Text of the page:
J Cancer 2022; 13(4):1282-1288. doi:10.7150/jca.67523 This issue

Research Paper

A comparative study of efficacy and safety of transarterial chemoembolization with CalliSpheres and conventional transarterial chemoembolization in treating unresectable intrahepatic cholangiocarcinoma patients

Tao Sun1,2,3#, Weihua Zhang1,2,3#, Lei Chen1,2,3#, Yanqiao Ren1,2,3, Yiming Liu1,2,3 Corresponding address, Chuansheng Zheng1,2,3 Corresponding address

1. Department of Radiology, Union Hospital, Tongji Medical College, Huazhong University of Science and Technology, Wuhan 430022, China.
2. Hubei Province Key Laboratory of Molecular Imaging, Wuhan 430022, China.
3. Department of Radiology, Union Hospital, Tongji Medical College and Wuhan National Laboratory for Optoelectronics, Huazhong University of Science and Technology.
#These authors contributed equally to this work.

This is an open access article distributed under the terms of the Creative Commons Attribution License (https://creativecommons.org/licenses/by/4.0/). See http://ivyspring.com/terms for full terms and conditions.
Citation:
Sun T, Zhang W, Chen L, Ren Y, Liu Y, Zheng C. A comparative study of efficacy and safety of transarterial chemoembolization with CalliSpheres and conventional transarterial chemoembolization in treating unresectable intrahepatic cholangiocarcinoma patients. J Cancer 2022; 13(4):1282-1288. doi:10.7150/jca.67523. Available from https://www.jcancer.org/v13p1282.htm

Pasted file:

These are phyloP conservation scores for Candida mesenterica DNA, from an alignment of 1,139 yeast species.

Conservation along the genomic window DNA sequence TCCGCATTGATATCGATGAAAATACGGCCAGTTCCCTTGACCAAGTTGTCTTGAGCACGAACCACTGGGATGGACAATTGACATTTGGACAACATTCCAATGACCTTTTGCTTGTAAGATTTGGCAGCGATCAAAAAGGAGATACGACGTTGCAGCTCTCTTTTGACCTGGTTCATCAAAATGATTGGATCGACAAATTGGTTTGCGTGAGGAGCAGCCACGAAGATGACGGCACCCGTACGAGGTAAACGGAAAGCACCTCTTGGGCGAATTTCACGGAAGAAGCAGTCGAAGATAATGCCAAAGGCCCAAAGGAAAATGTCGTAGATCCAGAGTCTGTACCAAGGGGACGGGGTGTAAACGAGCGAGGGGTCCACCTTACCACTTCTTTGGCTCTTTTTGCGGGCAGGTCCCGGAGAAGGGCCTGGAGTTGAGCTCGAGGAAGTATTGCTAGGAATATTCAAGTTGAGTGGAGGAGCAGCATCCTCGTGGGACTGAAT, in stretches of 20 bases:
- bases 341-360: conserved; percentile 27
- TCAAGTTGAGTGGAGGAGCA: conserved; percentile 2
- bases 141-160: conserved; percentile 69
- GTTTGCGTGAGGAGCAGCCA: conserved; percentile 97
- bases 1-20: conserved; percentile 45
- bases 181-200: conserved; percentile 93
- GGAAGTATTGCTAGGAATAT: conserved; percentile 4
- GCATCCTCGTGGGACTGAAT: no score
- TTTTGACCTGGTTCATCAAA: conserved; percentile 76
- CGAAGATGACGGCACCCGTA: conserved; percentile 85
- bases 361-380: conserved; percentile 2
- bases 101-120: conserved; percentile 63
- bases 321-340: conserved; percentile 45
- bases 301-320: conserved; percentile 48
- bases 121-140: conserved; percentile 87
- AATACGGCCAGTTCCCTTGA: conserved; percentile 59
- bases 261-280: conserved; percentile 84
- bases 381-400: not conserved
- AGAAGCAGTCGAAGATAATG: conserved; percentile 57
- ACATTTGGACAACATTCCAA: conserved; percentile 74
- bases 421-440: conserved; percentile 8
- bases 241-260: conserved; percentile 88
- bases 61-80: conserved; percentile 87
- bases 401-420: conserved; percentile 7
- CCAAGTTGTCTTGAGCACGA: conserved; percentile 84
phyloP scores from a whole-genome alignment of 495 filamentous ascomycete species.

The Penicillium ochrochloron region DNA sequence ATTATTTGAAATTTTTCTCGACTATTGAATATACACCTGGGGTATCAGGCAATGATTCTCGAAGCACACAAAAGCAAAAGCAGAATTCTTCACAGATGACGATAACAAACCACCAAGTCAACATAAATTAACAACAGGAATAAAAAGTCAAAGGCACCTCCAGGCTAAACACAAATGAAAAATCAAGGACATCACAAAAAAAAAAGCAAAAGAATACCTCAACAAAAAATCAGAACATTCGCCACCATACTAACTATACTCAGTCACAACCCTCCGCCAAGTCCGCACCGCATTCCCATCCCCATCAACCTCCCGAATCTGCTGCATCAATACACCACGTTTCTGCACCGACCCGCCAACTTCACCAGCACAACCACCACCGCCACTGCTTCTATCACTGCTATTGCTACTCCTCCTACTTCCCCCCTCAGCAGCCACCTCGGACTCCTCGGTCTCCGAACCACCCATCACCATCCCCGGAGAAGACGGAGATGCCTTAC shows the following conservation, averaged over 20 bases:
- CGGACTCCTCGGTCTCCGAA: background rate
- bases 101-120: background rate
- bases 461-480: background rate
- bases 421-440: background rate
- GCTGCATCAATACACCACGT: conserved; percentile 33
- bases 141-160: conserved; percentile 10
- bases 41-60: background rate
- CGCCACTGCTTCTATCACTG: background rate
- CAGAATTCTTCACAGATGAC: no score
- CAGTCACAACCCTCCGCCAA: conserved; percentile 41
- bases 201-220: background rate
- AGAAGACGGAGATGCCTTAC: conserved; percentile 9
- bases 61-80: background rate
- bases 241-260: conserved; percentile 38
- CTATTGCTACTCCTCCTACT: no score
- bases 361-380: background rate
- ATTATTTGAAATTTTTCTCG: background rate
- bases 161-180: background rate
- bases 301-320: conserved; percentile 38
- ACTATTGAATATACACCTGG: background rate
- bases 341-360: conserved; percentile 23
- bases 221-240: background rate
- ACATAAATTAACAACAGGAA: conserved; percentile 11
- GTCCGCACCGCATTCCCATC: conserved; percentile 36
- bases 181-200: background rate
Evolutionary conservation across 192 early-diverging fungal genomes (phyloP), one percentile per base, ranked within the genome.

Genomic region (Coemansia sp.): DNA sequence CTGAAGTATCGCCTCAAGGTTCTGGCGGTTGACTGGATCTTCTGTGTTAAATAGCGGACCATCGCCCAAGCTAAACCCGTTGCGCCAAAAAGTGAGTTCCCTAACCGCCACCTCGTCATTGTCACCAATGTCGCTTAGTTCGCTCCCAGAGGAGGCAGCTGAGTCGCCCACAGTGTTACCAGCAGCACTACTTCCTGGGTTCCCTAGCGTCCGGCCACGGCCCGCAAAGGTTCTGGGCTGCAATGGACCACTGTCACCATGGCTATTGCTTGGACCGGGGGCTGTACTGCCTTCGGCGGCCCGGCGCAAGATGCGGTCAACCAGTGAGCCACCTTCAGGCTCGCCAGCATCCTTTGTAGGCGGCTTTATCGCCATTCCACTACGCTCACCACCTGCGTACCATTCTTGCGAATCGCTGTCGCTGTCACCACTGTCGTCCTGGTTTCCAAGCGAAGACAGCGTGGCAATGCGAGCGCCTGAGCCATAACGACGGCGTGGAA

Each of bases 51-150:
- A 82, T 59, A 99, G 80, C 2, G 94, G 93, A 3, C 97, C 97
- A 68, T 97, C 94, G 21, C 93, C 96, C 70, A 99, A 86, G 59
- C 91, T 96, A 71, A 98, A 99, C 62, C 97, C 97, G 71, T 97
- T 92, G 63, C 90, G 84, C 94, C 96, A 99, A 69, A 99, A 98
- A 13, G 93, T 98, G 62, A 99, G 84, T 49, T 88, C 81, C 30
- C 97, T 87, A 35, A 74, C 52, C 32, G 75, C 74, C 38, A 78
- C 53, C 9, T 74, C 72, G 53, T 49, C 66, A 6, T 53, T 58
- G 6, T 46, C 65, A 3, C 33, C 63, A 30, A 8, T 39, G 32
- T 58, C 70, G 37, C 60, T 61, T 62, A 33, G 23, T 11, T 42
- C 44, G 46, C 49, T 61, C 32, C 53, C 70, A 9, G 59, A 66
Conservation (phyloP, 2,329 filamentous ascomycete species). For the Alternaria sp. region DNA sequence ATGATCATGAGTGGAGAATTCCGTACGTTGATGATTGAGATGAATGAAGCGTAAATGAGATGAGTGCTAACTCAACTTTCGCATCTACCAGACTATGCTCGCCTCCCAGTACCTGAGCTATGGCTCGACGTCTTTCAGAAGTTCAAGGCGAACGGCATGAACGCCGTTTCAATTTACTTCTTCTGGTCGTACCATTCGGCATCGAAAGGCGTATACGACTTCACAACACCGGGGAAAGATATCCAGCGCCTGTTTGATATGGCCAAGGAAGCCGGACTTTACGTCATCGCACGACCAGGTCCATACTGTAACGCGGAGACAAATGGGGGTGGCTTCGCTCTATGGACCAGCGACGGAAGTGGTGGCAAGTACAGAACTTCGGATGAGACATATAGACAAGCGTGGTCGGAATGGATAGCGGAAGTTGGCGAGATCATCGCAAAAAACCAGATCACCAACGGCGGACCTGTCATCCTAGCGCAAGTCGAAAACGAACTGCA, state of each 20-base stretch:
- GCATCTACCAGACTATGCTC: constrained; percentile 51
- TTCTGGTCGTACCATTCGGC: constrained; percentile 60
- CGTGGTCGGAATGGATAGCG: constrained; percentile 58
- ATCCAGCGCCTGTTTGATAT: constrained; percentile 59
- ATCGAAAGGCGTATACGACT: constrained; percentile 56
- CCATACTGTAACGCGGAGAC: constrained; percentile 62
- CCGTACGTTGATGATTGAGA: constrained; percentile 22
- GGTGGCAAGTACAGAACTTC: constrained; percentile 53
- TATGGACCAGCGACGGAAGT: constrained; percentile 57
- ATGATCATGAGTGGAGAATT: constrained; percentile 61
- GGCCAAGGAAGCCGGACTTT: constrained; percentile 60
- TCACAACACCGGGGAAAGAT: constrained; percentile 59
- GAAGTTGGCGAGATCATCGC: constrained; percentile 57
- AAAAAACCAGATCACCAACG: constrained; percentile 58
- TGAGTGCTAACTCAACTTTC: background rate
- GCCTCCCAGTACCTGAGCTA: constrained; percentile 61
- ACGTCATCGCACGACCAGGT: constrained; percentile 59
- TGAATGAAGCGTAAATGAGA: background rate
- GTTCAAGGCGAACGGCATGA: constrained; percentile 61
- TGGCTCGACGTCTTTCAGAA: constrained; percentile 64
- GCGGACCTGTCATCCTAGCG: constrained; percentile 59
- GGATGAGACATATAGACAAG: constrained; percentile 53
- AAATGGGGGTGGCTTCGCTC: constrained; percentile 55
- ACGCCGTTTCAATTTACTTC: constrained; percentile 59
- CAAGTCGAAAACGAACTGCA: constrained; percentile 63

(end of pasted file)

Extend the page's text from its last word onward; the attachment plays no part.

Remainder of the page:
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Abstract

Graphic abstract

Objective: Previous studies reported that drug-eluting beads transarterial chemoembolization (DEB-TACE) with CalliSpheres is effective and safe to treat hepatocellular carcinoma patients and metastatic liver cancer patients, however few studies reported its clinical application in intrahepatic cholangiocarcinoma (ICC) patients. Therefore, this study aimed to compare the efficacy between DEB-TACE versus conventional transarterial chemoembolization (cTACE) in unresectable ICC patients.

Methods: Between January 2016 and June 2020, 89 patients with unresectable ICC were retrospectively analyzed, and enrolled into DEB-TACE group (N=40) and cTACE group (N=49) based on the transarterial treatment. Treatment response was assessed according to modified Response Evaluation Criteria in Solid Tumors (mRECIST). Time to progression (TTP) and overall survival (OS) were analyzed by using the Kaplan-Meier curve. Factors affecting OS and TTP were determined by Cox's proportional hazards regression model.